Friday, March 5, 2010

A Closer Look

This detail of a larger 1913 photo gives us a rare look at Ollie, the Livingston's nursemaid. Good pictures of servants can be hard to come by so I have always loved this image.

But some pictures are worth a closer look. Reflected in Ollie's glasses is another unusual glimpse of the Livingston family: Alice in her casual clothes.

If you look carefully, you can just see the dark outline of Alice's sailor collar as she stood in front of Ollie and her children to snap the picture. Sailor-style collars were an important feature on the "middy blouse," an early 20th century staple of casual wear for women.

Sailor collars had become popular on women's clothing at the end of the 19th century, and by the second decade of the 20th, the middy blouse had developed into it's own specific form. At left you can see one from a sewing manual, entitled Garments for Girls from 1910.

The middy blouse was made of rough-and-tumble cotton duck, sewn with a broad sailor collar that fell in a large rectangle across the shoulders, and usually finished off with a scraf that hung down the front. They were patterned after naval uniforms as you can see from the cracker box label at right (several of my images, including this, have been borrowed from, where a nice grouping of middy blouse images has been assembled).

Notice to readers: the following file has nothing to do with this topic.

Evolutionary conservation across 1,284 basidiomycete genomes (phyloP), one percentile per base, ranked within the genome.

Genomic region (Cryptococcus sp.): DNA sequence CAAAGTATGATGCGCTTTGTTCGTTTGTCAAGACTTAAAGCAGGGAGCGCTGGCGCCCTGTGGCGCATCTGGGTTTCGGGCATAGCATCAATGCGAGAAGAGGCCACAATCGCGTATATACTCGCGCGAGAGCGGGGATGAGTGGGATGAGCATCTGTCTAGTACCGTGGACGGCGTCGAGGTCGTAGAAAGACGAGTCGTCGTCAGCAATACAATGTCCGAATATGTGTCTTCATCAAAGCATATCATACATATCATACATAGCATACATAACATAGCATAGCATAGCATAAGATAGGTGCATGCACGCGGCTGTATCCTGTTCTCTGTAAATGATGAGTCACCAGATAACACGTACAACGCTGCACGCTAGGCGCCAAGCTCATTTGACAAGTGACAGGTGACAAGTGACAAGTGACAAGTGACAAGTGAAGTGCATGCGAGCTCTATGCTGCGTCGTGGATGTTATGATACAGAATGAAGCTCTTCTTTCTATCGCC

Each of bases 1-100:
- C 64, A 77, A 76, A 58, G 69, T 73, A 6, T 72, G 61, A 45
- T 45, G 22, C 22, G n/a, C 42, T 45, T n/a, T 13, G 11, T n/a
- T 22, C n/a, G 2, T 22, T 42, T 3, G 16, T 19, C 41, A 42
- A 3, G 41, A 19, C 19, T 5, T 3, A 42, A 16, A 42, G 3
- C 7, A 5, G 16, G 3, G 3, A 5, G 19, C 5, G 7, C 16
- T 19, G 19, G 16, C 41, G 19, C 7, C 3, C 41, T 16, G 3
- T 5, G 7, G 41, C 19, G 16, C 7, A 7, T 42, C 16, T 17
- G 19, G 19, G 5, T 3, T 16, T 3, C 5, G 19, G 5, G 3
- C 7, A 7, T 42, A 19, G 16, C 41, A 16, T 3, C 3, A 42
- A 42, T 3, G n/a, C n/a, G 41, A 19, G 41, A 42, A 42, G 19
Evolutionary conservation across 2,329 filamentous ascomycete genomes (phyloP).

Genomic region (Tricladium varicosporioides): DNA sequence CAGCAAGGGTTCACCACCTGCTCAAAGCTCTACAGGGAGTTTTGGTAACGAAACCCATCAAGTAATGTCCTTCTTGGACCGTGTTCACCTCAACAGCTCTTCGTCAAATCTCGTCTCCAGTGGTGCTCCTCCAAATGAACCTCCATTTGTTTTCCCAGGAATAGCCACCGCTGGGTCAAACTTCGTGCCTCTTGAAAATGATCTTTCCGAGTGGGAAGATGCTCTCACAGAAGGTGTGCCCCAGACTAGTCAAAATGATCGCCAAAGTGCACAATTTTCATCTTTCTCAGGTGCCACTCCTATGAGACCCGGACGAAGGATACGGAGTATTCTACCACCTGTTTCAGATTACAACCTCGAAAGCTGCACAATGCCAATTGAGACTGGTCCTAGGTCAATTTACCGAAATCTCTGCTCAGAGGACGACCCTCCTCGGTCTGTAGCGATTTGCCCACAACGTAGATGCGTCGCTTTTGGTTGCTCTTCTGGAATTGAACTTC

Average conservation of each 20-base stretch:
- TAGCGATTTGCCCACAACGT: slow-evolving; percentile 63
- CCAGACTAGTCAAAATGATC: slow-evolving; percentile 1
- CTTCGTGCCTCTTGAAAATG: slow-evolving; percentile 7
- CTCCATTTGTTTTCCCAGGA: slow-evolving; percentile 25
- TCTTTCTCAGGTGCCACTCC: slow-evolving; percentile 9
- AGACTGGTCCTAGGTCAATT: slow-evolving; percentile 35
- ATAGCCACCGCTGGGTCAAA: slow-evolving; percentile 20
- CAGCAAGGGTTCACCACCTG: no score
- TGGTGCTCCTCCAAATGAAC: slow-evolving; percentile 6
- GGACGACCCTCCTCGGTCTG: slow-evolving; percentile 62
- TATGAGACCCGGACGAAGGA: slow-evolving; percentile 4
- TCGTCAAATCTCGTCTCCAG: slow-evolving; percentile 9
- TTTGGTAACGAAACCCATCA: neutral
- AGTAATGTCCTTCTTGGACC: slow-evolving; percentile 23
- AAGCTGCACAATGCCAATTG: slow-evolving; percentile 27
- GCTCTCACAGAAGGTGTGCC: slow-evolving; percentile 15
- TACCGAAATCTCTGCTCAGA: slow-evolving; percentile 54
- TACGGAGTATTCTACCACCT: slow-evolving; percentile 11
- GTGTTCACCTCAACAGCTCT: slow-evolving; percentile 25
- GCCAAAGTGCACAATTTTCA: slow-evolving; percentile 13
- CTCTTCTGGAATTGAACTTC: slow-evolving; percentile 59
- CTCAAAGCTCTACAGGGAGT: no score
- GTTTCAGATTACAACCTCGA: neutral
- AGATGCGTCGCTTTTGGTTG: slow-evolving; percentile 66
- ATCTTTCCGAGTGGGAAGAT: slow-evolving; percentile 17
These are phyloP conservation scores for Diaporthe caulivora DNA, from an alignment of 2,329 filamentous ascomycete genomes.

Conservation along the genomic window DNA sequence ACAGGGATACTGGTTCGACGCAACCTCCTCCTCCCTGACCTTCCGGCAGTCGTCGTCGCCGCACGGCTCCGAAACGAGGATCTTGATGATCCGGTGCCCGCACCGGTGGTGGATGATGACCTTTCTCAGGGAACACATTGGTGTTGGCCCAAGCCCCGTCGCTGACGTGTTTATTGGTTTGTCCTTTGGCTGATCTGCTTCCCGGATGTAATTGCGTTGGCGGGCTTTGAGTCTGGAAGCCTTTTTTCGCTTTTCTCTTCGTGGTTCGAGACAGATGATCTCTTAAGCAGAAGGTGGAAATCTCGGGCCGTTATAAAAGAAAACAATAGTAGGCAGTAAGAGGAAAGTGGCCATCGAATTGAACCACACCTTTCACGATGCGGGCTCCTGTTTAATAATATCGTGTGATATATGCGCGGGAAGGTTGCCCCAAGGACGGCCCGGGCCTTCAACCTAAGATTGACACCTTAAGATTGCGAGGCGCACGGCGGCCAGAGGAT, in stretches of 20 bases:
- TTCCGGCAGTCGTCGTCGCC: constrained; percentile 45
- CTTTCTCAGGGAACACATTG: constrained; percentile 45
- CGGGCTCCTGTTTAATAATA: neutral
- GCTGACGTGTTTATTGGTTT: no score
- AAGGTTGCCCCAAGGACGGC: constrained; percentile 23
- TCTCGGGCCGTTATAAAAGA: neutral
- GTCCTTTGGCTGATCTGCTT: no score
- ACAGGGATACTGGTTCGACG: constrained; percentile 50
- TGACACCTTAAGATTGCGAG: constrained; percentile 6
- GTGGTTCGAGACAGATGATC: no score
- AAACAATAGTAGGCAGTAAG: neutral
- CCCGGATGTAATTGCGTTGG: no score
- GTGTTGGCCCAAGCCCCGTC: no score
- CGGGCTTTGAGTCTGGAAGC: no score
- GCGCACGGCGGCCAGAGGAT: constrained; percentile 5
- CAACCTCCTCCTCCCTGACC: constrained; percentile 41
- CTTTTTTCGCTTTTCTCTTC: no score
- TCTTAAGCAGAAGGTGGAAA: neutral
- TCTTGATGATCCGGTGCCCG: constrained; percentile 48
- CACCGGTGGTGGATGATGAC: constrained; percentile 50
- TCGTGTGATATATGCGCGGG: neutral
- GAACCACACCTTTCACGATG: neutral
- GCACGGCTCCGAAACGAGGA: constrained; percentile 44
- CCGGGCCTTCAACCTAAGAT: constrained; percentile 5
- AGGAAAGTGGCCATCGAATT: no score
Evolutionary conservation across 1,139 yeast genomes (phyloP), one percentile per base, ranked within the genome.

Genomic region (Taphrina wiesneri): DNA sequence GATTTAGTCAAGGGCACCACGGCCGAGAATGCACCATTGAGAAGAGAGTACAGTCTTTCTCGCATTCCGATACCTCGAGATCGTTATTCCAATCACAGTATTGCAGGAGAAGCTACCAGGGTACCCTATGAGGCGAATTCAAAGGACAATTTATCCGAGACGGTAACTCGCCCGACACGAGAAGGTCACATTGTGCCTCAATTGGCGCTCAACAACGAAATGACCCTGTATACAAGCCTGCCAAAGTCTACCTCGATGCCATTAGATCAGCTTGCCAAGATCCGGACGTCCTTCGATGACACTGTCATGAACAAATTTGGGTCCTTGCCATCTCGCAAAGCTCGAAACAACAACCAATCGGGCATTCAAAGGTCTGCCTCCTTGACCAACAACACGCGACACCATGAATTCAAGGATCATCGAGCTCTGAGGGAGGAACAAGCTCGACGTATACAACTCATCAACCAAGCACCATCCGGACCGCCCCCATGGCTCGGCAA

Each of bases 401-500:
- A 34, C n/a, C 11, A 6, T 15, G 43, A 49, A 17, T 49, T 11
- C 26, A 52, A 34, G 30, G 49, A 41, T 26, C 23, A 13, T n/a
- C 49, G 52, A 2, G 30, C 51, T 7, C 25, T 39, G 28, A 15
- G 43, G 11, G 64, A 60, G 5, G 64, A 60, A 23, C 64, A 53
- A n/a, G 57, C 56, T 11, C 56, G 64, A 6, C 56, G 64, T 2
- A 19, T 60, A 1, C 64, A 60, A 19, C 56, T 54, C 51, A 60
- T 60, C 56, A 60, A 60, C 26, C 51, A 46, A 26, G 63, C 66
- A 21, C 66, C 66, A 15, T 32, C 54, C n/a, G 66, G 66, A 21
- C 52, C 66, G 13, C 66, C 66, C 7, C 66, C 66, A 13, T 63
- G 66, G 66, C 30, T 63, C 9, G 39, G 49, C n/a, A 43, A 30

From early on the middy blouse was linked with sports wear, youth, and eventually college girls. One 1926 sewing manual for girls' clothing described it thus, "The middy blouse holds a place of its own in the school and play life of the young girl. It is a garment particularly comfortable and attractive at the same time—a garment no less smart and pretty than it is practical." (emphasis mine). They appear also frequently as sportswear, as in the 1920 camp activity photo at right. College girls co-opted the style early in its history as well, and it became a staple of campuses throughout the US as seen in this 1909 Vassar College postcard.

It's all of these very casual, youthful associations that make it a special find when we see evidence of Alice wearing a middy blouse. While we have many day-to-day images of Janet, Honoria, and even of John Henry, as the photographer, Alice kept her herself behind the camera. When we do see her in front of it, she has dressed up (it reminds me of the fact that I cannot get a driver's liscence photo taken without putting on makeup first). We miss out on her usual appearance.
But for just this once, we get a glimpse into her day-to-day wardrobe, the clothes she chose to wear while playing with her children, working in her garden, or any of the many other less-glamorous tasks of daily life.

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